The Easiest Tips for Low and Mid Handicappers You Need to Know
The only way you can reap the benefits of playing golf and see the results you want to see is with practice. And the only way you can truly practice for efficient results is with these tips for low and mid handicappers.
So the next time you show up, all the hard work will lead to better golf scores. And this is why you need to lower your golf score and see your handicap drop.
There are many ways to improve your golf game. But it’s imperative to find new and better ways to develop new golf skills and techniques. This, combined with the proper equipment like the best wedges for mid-handicappers, makes all the difference in the world for golfers.
Tips for Low and Mid Handicappers
Focus on your short game
Most of the golfers do not take their short game into careful consideration. For any golfer, a consistent short game demands discipline. You are more driven to the ‘touch and feel’ aspect of golf than the old technique.
To lower your score and improve your chances, focusing on taking the majority of your strokes within 100 yards can be profitable. You can correct your minor techniques and skills along the way such as your flatstick.
Is your backswing in perfect coordination? The best way to increase power during the backswing is to make sure your hand is further away from the ear. So if you’re a rightie- your right hand must be far away from the right ear.
As you bring the golf club down, make sure you maintain this distance all the way through your backswing. The wider the arc, the better the drive. And the shot is less likely to lead to a pop-up drive or slice.
Control distance with bunker shots
While contact is an important skill that most golfers need to master. Especially low and mid handicappers. Controlling distance is just as necessary.
Bunker control distance, to be more specific, can save your golf score. How to get your ball out of the bunker efficiently and promptly.
The most effective way to do this is with the best wedges for mid-handicappers. Your club selection will determine how you get out of bunker shots. And gain more distance so you are closer to the cup.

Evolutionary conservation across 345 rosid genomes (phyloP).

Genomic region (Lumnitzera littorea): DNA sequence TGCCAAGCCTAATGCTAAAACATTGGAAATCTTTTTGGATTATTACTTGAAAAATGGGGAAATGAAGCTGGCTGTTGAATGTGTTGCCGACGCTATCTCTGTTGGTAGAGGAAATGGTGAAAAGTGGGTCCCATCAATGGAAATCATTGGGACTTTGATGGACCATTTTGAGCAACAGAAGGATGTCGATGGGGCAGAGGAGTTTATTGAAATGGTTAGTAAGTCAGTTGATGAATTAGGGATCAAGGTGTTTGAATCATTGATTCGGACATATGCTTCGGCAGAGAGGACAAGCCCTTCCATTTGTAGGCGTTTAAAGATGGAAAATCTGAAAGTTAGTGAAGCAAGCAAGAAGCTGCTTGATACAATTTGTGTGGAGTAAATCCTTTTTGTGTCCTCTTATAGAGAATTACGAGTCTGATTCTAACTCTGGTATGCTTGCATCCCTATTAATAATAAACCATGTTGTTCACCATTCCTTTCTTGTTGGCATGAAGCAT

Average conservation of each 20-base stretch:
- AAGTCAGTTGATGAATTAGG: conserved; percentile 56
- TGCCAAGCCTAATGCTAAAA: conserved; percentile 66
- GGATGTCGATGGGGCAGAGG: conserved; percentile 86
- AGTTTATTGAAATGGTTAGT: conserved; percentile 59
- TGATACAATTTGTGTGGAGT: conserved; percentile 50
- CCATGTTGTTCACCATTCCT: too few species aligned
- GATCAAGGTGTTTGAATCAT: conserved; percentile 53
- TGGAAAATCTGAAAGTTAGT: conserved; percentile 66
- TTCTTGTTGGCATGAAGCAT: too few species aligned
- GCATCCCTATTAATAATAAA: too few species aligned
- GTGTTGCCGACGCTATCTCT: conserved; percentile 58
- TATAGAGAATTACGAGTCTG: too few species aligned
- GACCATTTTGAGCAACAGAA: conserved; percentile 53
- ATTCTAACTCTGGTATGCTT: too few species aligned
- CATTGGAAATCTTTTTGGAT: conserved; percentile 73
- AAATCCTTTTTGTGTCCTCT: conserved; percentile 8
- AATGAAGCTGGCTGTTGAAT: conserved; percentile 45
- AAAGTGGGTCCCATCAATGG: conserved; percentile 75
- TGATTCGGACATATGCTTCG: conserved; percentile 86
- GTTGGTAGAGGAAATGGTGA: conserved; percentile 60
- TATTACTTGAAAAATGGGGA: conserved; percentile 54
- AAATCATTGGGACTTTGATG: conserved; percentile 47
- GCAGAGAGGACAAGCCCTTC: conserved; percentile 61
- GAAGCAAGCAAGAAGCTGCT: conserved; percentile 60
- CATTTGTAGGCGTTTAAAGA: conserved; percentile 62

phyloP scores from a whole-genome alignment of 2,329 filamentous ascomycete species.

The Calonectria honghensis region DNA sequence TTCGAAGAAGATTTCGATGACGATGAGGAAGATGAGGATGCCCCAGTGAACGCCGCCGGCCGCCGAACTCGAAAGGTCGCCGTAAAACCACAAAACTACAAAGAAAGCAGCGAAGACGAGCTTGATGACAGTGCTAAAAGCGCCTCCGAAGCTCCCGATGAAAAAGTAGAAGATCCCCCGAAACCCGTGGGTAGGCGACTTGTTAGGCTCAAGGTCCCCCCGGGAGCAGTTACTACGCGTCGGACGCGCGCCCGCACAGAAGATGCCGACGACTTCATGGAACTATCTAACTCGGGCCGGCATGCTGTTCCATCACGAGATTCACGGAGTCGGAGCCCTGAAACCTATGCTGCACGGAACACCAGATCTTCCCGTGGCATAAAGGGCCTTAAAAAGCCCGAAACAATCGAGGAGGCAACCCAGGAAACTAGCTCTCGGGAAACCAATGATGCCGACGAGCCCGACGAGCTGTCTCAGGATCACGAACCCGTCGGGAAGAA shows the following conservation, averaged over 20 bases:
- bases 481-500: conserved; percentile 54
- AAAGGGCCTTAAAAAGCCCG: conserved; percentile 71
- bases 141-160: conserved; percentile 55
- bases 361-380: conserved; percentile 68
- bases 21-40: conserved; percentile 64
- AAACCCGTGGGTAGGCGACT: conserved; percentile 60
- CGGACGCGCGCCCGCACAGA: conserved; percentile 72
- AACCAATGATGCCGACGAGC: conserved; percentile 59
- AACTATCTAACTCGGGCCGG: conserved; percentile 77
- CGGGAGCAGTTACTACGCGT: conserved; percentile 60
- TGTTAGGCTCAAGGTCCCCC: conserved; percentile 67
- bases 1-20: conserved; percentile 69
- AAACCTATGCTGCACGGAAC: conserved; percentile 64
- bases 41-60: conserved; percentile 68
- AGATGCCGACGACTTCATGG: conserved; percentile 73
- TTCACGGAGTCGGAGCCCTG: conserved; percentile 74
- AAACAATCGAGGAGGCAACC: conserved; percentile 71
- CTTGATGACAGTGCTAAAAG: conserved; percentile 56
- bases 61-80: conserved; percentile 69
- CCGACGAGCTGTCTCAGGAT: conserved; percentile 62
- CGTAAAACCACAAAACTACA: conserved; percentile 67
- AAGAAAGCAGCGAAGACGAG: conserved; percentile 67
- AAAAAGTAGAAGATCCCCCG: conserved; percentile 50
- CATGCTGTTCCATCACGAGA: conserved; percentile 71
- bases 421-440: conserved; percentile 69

You need a lob wedge for the shortest bunker shots. A sand wedge for bunker shots that are of medium-length. And a gap wedge for the longest bunker shots.
If you’re a low handicapper, you will have more control over various aspects during the bunker shot. Such as the club’s face angle, swing path, speed, and trajectory.
Curving your ball
This is a skill that most golfers want to master. It can seem challenging at first. But when you get down to its basic steps, it’s quite an efficient and rewarding skill.
Learning to curve the ball on demand will help you get out of tough spots. Whether that’s around trees or other hazards. Having said that, there is more than one way of curving a ball. You can hook or slice a ball on demand.
The fastest and most sought-after way of curving a ball on demand is by the way of grip. Adjusting the grip on your right hand will make the ball curve left. And the reverse is true if you play with your left hand.
The trick is to turn your hands to the right (if you’re a rightie) so that the right hand is more closely wrapped around the right side of the shaft.
You can always adjust the grip based on how you take your shots. While there is no single foolproof tactic to curve a ball. It’s always good to experiment with different adjustments and find what’s best for you.
One of the best tips for low and mid handicappers is working on the mental game. This means taking into account newer and more efficient golf techniques to improve your game.
You need to practice but with proper knowledge and guidance. These smart tips will get you out of tough spots and hazards. Because when you know what you’re looking for, playing golf gets easier and more fun.
It’s all about experimenting with new golf techniques while getting the basics right. And in golf, improving your handicap is all about mastering the basics and focusing on how to control the game.
Carolyn Heller, the founder and writer of the golf blog Golf Depends, has been a coach for many years. She creates invaluable content both on and off the golf course. On the turf, this content takes the form of imparting knowledge to and honing the skills of all types of golfing enthusiasts. As a golf trainer and passionate blogger, she dedicates most of her time researching the latest gear and most effective, science-backed techniques for improvement.